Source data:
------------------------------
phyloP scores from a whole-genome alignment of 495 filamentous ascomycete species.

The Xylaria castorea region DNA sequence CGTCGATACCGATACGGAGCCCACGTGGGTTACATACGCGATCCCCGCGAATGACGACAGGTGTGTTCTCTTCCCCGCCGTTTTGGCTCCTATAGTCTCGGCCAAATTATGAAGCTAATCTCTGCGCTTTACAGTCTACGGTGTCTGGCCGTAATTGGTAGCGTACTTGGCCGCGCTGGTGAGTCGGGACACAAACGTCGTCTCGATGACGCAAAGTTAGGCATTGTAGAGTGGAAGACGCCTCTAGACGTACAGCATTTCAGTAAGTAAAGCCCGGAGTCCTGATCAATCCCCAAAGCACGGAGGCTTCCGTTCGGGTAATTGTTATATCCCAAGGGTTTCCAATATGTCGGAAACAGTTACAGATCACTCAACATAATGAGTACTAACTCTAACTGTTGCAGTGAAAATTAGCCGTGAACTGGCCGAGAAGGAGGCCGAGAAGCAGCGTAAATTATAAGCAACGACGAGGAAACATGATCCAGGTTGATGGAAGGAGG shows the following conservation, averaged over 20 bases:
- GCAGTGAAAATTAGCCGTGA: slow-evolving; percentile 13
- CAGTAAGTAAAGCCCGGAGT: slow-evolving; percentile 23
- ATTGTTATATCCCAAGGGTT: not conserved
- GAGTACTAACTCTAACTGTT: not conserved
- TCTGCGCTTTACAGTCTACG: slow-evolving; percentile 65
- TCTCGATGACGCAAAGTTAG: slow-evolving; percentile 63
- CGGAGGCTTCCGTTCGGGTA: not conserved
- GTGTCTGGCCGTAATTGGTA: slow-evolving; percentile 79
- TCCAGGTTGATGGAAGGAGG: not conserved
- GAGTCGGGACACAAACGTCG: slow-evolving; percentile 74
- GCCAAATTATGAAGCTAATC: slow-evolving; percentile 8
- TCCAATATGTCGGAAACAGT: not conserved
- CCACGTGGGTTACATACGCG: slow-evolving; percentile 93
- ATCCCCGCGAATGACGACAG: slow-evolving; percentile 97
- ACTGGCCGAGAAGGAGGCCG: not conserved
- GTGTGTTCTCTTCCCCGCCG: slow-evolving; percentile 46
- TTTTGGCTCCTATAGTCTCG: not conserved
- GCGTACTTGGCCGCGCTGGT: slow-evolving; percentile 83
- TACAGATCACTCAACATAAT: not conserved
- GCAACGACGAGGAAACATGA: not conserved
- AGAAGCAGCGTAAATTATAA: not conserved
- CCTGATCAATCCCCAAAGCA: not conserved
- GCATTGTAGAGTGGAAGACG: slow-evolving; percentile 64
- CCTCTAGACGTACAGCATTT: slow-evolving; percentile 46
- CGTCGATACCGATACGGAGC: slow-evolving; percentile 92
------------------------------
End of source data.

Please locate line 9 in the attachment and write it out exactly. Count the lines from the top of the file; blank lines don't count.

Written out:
- CGGAGGCTTCCGTTCGGGTA: not conserved